[TIP] why you should distribute tests with your application / module

Jean-Paul Calderone exarkun at divmod.com
Wed Sep 17 06:44:20 PDT 2008

On Wed, 17 Sep 2008 09:59:15 +1000, Michael Gratton <michael at quuxo.com> wrote:
>Hi Kumar,
>On Tue, 2008-09-16 at 13:50 -0500, Kumar McMillan wrote:
>> What do you lose by distributing tests with your package?  10k of disk
>> space?  I can't think of anything else.
>With a source distribution? Absolutely - if you're giving people the
>source and a way to build it then shipping the tests is vital. If you're
>giving people the ability to hack on your code, then not including tests
>disadvantages both them (they don't get to test their changes) and you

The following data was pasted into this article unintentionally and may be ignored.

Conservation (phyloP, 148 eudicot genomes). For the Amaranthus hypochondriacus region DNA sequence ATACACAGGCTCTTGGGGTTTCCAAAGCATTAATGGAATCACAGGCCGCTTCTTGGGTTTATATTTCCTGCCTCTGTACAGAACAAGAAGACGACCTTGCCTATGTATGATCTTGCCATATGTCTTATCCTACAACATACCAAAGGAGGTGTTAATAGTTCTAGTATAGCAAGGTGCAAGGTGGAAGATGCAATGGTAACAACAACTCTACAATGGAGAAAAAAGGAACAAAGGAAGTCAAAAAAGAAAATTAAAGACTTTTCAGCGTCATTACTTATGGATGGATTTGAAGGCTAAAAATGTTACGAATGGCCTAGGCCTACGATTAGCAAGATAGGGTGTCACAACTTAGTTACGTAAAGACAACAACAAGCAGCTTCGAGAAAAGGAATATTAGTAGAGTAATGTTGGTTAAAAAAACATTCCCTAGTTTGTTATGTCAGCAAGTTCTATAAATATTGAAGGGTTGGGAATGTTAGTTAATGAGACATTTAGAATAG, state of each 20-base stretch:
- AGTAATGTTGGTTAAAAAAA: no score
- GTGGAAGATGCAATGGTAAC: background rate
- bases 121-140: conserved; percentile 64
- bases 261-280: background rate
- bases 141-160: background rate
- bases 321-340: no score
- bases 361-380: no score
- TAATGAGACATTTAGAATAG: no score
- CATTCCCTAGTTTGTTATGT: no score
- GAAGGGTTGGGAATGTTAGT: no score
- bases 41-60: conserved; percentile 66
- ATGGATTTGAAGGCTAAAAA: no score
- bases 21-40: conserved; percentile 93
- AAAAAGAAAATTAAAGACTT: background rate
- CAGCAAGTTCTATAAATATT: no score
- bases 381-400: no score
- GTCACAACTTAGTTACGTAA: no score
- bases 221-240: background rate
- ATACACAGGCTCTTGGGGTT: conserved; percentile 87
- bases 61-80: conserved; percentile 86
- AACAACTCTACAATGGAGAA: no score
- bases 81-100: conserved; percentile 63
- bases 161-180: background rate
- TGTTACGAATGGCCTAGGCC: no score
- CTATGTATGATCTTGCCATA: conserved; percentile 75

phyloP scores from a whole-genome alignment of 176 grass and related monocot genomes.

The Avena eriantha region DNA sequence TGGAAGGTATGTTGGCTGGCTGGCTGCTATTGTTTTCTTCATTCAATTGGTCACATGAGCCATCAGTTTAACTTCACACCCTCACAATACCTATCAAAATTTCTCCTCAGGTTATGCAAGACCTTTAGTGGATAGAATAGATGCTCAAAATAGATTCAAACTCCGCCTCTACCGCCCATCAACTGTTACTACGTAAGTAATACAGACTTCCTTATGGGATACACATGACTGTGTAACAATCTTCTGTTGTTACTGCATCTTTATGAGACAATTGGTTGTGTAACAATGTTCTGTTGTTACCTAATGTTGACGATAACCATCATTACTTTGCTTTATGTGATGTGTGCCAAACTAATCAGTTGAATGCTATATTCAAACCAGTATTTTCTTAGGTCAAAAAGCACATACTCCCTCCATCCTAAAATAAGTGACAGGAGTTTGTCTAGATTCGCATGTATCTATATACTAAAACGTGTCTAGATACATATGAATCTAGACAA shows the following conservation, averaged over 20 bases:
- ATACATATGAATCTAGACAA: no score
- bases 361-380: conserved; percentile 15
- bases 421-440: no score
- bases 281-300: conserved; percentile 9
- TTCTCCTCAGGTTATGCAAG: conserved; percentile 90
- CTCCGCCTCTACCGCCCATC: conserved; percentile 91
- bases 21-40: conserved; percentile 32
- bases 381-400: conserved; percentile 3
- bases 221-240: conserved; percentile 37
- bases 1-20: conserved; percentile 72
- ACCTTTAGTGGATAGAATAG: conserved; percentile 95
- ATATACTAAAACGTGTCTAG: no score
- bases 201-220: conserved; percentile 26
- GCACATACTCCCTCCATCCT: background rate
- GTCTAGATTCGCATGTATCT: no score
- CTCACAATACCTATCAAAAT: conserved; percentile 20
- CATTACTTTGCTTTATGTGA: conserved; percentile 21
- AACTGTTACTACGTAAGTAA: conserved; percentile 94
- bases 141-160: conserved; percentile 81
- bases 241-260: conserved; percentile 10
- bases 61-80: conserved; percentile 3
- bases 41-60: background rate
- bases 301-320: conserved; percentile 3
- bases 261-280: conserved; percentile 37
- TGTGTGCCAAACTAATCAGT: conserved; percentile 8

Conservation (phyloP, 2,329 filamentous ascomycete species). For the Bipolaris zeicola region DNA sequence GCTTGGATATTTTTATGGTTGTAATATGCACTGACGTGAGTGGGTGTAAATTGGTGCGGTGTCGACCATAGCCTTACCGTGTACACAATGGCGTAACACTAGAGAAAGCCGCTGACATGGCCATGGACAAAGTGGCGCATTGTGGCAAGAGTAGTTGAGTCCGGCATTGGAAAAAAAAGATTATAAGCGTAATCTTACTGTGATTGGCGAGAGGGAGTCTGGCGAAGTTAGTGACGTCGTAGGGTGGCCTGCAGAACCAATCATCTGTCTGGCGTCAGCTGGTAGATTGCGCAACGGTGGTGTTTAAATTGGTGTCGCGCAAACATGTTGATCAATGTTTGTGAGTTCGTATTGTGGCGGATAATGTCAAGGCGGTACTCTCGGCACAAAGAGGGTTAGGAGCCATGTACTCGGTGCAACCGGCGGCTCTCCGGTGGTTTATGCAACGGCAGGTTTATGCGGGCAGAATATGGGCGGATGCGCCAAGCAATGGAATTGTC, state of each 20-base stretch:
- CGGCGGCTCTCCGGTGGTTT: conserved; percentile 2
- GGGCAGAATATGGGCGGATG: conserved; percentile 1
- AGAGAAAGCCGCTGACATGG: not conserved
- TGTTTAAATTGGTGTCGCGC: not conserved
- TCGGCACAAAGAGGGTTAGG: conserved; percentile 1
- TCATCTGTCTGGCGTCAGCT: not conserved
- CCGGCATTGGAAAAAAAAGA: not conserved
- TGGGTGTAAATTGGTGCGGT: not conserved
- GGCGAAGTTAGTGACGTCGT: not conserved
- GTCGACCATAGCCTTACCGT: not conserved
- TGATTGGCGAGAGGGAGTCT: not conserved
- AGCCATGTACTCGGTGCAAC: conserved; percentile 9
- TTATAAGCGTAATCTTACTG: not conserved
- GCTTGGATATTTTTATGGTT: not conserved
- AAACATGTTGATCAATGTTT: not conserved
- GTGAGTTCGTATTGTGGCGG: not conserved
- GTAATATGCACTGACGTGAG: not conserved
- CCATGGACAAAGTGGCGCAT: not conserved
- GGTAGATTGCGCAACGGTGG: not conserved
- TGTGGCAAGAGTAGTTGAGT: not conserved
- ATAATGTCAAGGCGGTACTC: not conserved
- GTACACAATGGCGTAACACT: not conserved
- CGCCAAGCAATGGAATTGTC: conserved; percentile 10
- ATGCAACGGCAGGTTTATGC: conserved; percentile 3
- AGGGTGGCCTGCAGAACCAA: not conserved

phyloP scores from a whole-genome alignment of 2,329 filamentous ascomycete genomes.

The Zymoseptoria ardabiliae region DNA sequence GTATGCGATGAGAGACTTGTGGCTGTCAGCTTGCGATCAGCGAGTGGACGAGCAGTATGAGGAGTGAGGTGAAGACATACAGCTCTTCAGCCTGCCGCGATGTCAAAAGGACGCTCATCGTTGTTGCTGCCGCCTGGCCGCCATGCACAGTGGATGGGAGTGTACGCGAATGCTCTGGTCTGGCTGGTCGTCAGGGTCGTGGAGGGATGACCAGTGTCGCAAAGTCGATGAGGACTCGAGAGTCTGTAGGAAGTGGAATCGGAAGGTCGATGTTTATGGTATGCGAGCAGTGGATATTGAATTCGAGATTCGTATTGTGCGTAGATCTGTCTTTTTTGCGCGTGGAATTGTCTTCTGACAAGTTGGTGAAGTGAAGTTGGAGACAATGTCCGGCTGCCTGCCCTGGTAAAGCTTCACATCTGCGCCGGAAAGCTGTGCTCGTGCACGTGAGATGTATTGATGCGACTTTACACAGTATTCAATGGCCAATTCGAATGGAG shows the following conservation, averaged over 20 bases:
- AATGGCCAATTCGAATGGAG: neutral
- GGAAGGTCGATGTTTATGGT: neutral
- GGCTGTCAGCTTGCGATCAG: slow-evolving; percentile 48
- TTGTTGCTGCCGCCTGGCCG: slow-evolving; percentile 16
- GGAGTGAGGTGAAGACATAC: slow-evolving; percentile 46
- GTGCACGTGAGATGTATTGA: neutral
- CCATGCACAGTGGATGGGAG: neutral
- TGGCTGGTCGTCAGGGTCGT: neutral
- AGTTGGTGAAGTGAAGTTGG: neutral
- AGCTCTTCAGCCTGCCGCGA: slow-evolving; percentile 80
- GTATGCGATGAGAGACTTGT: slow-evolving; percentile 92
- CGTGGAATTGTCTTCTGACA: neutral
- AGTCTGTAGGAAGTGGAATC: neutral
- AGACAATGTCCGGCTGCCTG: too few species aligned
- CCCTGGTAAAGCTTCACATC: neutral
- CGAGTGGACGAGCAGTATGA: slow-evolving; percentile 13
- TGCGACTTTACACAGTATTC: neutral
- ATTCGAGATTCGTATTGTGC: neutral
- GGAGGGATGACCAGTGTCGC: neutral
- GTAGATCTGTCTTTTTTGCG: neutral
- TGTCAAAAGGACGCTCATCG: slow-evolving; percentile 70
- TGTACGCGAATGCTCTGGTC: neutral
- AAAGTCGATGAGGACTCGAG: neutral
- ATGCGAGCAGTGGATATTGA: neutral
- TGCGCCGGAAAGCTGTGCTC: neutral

>(if they contribute back to the project, it might be buggy).
>However there is no point if you're shipping a "binary" distribution.
>While this seems an odd distinction to make for Python programs,
>distributing it as eggs, in deb/rpms or compiled to an exe effectively
>are binary. In these scenarios people who download them clearly aren't
>interested in modifying them, so including the tests here is pointless.

For eggs, debs, and rpms, there's absolutely a point.  Modification doesn't
really enter into the question.  Distributing the tests lets the person who
downloads the software to run them and see if it works.  Why wouldn't users
want to know if the software works?  Better still, if tests fail, then when
users report bugs, you can ask them which tests fail (or include some fancy
thing that automatically creates bug report templates including the failing
test information).

You also want to know if you managed to package the software correctly and
what better way for you to do this than to be able to run the the packaged
version of the tests?

I suspect similar arguments apply to exes, but not having worked with them
in Python very much, I can't say for sure.


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